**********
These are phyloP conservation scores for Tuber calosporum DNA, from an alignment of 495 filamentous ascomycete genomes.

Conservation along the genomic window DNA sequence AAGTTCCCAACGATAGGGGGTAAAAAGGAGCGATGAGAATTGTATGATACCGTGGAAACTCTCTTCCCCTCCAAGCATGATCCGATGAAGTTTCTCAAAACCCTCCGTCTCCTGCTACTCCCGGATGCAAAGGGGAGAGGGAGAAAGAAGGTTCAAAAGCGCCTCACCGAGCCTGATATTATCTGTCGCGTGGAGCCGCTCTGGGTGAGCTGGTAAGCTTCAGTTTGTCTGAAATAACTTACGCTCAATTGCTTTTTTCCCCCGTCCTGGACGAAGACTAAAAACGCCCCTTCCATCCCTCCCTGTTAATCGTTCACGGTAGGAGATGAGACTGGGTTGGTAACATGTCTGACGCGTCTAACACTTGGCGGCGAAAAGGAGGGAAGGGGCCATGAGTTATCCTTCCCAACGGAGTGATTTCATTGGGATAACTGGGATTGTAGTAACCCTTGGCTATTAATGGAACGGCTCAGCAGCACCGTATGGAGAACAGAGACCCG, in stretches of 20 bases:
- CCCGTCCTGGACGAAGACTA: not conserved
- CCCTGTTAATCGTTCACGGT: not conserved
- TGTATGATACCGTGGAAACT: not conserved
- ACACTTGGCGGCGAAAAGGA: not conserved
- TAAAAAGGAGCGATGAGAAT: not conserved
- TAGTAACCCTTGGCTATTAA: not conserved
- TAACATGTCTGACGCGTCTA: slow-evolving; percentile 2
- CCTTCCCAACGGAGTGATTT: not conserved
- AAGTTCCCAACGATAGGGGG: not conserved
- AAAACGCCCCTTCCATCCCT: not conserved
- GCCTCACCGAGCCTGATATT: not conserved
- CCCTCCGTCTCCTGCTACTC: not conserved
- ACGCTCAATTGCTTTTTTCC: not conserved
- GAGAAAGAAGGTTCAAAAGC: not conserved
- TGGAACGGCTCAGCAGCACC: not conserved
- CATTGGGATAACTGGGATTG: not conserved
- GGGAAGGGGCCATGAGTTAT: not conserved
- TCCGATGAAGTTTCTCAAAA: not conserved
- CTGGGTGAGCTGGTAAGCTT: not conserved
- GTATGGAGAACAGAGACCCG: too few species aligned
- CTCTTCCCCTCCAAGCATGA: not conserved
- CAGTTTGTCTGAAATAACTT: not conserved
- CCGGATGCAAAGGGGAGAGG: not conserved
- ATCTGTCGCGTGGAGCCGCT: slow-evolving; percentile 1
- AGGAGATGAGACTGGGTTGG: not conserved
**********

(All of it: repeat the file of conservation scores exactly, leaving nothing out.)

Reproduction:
These are phyloP conservation scores for Tuber calosporum DNA, from an alignment of 495 filamentous ascomycete genomes.

Conservation along the genomic window DNA sequence AAGTTCCCAACGATAGGGGGTAAAAAGGAGCGATGAGAATTGTATGATACCGTGGAAACTCTCTTCCCCTCCAAGCATGATCCGATGAAGTTTCTCAAAACCCTCCGTCTCCTGCTACTCCCGGATGCAAAGGGGAGAGGGAGAAAGAAGGTTCAAAAGCGCCTCACCGAGCCTGATATTATCTGTCGCGTGGAGCCGCTCTGGGTGAGCTGGTAAGCTTCAGTTTGTCTGAAATAACTTACGCTCAATTGCTTTTTTCCCCCGTCCTGGACGAAGACTAAAAACGCCCCTTCCATCCCTCCCTGTTAATCGTTCACGGTAGGAGATGAGACTGGGTTGGTAACATGTCTGACGCGTCTAACACTTGGCGGCGAAAAGGAGGGAAGGGGCCATGAGTTATCCTTCCCAACGGAGTGATTTCATTGGGATAACTGGGATTGTAGTAACCCTTGGCTATTAATGGAACGGCTCAGCAGCACCGTATGGAGAACAGAGACCCG, in stretches of 20 bases:
- CCCGTCCTGGACGAAGACTA: not conserved
- CCCTGTTAATCGTTCACGGT: not conserved
- TGTATGATACCGTGGAAACT: not conserved
- ACACTTGGCGGCGAAAAGGA: not conserved
- TAAAAAGGAGCGATGAGAAT: not conserved
- TAGTAACCCTTGGCTATTAA: not conserved
- TAACATGTCTGACGCGTCTA: slow-evolving; percentile 2
- CCTTCCCAACGGAGTGATTT: not conserved
- AAGTTCCCAACGATAGGGGG: not conserved
- AAAACGCCCCTTCCATCCCT: not conserved
- GCCTCACCGAGCCTGATATT: not conserved
- CCCTCCGTCTCCTGCTACTC: not conserved
- ACGCTCAATTGCTTTTTTCC: not conserved
- GAGAAAGAAGGTTCAAAAGC: not conserved
- TGGAACGGCTCAGCAGCACC: not conserved
- CATTGGGATAACTGGGATTG: not conserved
- GGGAAGGGGCCATGAGTTAT: not conserved
- TCCGATGAAGTTTCTCAAAA: not conserved
- CTGGGTGAGCTGGTAAGCTT: not conserved
- GTATGGAGAACAGAGACCCG: too few species aligned
- CTCTTCCCCTCCAAGCATGA: not conserved
- CAGTTTGTCTGAAATAACTT: not conserved
- CCGGATGCAAAGGGGAGAGG: not conserved
- ATCTGTCGCGTGGAGCCGCT: slow-evolving; percentile 1
- AGGAGATGAGACTGGGTTGG: not conserved